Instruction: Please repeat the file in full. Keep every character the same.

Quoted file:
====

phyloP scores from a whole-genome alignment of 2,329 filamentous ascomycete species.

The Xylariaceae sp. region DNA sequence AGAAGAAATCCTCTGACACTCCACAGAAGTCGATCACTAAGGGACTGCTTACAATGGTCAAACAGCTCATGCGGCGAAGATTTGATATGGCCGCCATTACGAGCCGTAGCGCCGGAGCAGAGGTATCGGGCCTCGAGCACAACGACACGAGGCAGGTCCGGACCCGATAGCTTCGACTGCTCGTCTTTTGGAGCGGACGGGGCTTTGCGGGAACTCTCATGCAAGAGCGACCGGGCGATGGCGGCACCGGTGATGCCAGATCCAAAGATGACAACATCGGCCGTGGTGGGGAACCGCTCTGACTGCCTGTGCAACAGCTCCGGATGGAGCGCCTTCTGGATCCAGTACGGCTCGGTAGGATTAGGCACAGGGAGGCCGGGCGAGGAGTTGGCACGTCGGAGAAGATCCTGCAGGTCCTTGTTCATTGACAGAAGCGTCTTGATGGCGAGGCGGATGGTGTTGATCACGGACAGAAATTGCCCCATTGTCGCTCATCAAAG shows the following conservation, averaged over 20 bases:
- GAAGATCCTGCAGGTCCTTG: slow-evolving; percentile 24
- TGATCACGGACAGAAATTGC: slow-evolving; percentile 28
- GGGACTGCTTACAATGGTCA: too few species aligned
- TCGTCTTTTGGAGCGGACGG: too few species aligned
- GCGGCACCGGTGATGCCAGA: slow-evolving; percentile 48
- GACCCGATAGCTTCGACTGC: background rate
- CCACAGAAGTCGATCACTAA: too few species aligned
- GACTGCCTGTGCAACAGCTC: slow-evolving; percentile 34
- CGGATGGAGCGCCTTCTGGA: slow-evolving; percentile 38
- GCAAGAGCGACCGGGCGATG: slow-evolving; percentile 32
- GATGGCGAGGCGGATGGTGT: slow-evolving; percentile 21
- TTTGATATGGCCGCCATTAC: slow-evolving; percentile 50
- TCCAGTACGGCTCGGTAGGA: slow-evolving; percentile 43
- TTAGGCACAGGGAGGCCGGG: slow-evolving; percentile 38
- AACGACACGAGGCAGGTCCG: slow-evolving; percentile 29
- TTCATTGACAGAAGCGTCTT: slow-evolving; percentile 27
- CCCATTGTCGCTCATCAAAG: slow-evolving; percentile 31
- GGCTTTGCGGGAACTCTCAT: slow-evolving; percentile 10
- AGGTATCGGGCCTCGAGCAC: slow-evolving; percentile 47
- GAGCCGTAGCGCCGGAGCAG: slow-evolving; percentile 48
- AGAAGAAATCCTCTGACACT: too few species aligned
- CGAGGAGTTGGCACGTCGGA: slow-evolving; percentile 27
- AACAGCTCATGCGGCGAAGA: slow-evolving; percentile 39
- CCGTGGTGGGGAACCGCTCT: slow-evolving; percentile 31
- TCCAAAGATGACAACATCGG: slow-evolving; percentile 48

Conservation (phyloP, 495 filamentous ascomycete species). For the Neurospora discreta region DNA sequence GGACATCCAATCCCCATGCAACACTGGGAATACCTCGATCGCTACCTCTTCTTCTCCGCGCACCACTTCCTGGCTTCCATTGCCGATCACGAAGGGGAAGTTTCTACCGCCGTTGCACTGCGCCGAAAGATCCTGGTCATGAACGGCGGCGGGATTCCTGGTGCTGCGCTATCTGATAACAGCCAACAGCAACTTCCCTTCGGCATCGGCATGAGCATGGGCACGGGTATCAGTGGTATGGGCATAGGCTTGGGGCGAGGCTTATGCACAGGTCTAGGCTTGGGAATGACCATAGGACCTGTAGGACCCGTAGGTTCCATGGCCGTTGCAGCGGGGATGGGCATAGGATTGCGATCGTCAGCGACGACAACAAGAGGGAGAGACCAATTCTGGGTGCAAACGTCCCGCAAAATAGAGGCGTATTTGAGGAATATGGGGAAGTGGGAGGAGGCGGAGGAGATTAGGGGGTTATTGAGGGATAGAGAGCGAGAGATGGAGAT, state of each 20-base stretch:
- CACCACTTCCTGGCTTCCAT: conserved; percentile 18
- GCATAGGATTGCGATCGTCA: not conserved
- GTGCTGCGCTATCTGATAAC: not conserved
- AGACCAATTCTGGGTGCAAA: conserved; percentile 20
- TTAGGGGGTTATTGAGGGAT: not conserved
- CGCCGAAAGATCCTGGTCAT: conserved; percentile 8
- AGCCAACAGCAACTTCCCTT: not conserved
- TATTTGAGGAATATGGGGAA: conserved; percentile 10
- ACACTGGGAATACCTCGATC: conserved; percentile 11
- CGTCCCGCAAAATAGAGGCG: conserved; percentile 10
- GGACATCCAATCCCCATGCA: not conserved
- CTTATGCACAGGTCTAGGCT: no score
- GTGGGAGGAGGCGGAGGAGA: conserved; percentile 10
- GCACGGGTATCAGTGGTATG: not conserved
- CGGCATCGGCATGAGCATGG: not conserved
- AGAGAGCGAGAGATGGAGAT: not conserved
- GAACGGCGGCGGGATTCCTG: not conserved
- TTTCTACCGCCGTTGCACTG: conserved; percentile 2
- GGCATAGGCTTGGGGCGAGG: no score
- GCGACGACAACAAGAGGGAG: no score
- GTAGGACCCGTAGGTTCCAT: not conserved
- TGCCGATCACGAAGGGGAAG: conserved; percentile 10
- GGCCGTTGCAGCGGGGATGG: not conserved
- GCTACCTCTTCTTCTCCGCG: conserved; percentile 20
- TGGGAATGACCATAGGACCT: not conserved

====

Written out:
phyloP scores from a whole-genome alignment of 2,329 filamentous ascomycete species.

The Xylariaceae sp. region DNA sequence AGAAGAAATCCTCTGACACTCCACAGAAGTCGATCACTAAGGGACTGCTTACAATGGTCAAACAGCTCATGCGGCGAAGATTTGATATGGCCGCCATTACGAGCCGTAGCGCCGGAGCAGAGGTATCGGGCCTCGAGCACAACGACACGAGGCAGGTCCGGACCCGATAGCTTCGACTGCTCGTCTTTTGGAGCGGACGGGGCTTTGCGGGAACTCTCATGCAAGAGCGACCGGGCGATGGCGGCACCGGTGATGCCAGATCCAAAGATGACAACATCGGCCGTGGTGGGGAACCGCTCTGACTGCCTGTGCAACAGCTCCGGATGGAGCGCCTTCTGGATCCAGTACGGCTCGGTAGGATTAGGCACAGGGAGGCCGGGCGAGGAGTTGGCACGTCGGAGAAGATCCTGCAGGTCCTTGTTCATTGACAGAAGCGTCTTGATGGCGAGGCGGATGGTGTTGATCACGGACAGAAATTGCCCCATTGTCGCTCATCAAAG shows the following conservation, averaged over 20 bases:
- GAAGATCCTGCAGGTCCTTG: slow-evolving; percentile 24
- TGATCACGGACAGAAATTGC: slow-evolving; percentile 28
- GGGACTGCTTACAATGGTCA: too few species aligned
- TCGTCTTTTGGAGCGGACGG: too few species aligned
- GCGGCACCGGTGATGCCAGA: slow-evolving; percentile 48
- GACCCGATAGCTTCGACTGC: background rate
- CCACAGAAGTCGATCACTAA: too few species aligned
- GACTGCCTGTGCAACAGCTC: slow-evolving; percentile 34
- CGGATGGAGCGCCTTCTGGA: slow-evolving; percentile 38
- GCAAGAGCGACCGGGCGATG: slow-evolving; percentile 32
- GATGGCGAGGCGGATGGTGT: slow-evolving; percentile 21
- TTTGATATGGCCGCCATTAC: slow-evolving; percentile 50
- TCCAGTACGGCTCGGTAGGA: slow-evolving; percentile 43
- TTAGGCACAGGGAGGCCGGG: slow-evolving; percentile 38
- AACGACACGAGGCAGGTCCG: slow-evolving; percentile 29
- TTCATTGACAGAAGCGTCTT: slow-evolving; percentile 27
- CCCATTGTCGCTCATCAAAG: slow-evolving; percentile 31
- GGCTTTGCGGGAACTCTCAT: slow-evolving; percentile 10
- AGGTATCGGGCCTCGAGCAC: slow-evolving; percentile 47
- GAGCCGTAGCGCCGGAGCAG: slow-evolving; percentile 48
- AGAAGAAATCCTCTGACACT: too few species aligned
- CGAGGAGTTGGCACGTCGGA: slow-evolving; percentile 27
- AACAGCTCATGCGGCGAAGA: slow-evolving; percentile 39
- CCGTGGTGGGGAACCGCTCT: slow-evolving; percentile 31
- TCCAAAGATGACAACATCGG: slow-evolving; percentile 48

Conservation (phyloP, 495 filamentous ascomycete species). For the Neurospora discreta region DNA sequence GGACATCCAATCCCCATGCAACACTGGGAATACCTCGATCGCTACCTCTTCTTCTCCGCGCACCACTTCCTGGCTTCCATTGCCGATCACGAAGGGGAAGTTTCTACCGCCGTTGCACTGCGCCGAAAGATCCTGGTCATGAACGGCGGCGGGATTCCTGGTGCTGCGCTATCTGATAACAGCCAACAGCAACTTCCCTTCGGCATCGGCATGAGCATGGGCACGGGTATCAGTGGTATGGGCATAGGCTTGGGGCGAGGCTTATGCACAGGTCTAGGCTTGGGAATGACCATAGGACCTGTAGGACCCGTAGGTTCCATGGCCGTTGCAGCGGGGATGGGCATAGGATTGCGATCGTCAGCGACGACAACAAGAGGGAGAGACCAATTCTGGGTGCAAACGTCCCGCAAAATAGAGGCGTATTTGAGGAATATGGGGAAGTGGGAGGAGGCGGAGGAGATTAGGGGGTTATTGAGGGATAGAGAGCGAGAGATGGAGAT, state of each 20-base stretch:
- CACCACTTCCTGGCTTCCAT: conserved; percentile 18
- GCATAGGATTGCGATCGTCA: not conserved
- GTGCTGCGCTATCTGATAAC: not conserved
- AGACCAATTCTGGGTGCAAA: conserved; percentile 20
- TTAGGGGGTTATTGAGGGAT: not conserved
- CGCCGAAAGATCCTGGTCAT: conserved; percentile 8
- AGCCAACAGCAACTTCCCTT: not conserved
- TATTTGAGGAATATGGGGAA: conserved; percentile 10
- ACACTGGGAATACCTCGATC: conserved; percentile 11
- CGTCCCGCAAAATAGAGGCG: conserved; percentile 10
- GGACATCCAATCCCCATGCA: not conserved
- CTTATGCACAGGTCTAGGCT: no score
- GTGGGAGGAGGCGGAGGAGA: conserved; percentile 10
- GCACGGGTATCAGTGGTATG: not conserved
- CGGCATCGGCATGAGCATGG: not conserved
- AGAGAGCGAGAGATGGAGAT: not conserved
- GAACGGCGGCGGGATTCCTG: not conserved
- TTTCTACCGCCGTTGCACTG: conserved; percentile 2
- GGCATAGGCTTGGGGCGAGG: no score
- GCGACGACAACAAGAGGGAG: no score
- GTAGGACCCGTAGGTTCCAT: not conserved
- TGCCGATCACGAAGGGGAAG: conserved; percentile 10
- GGCCGTTGCAGCGGGGATGG: not conserved
- GCTACCTCTTCTTCTCCGCG: conserved; percentile 20
- TGGGAATGACCATAGGACCT: not conserved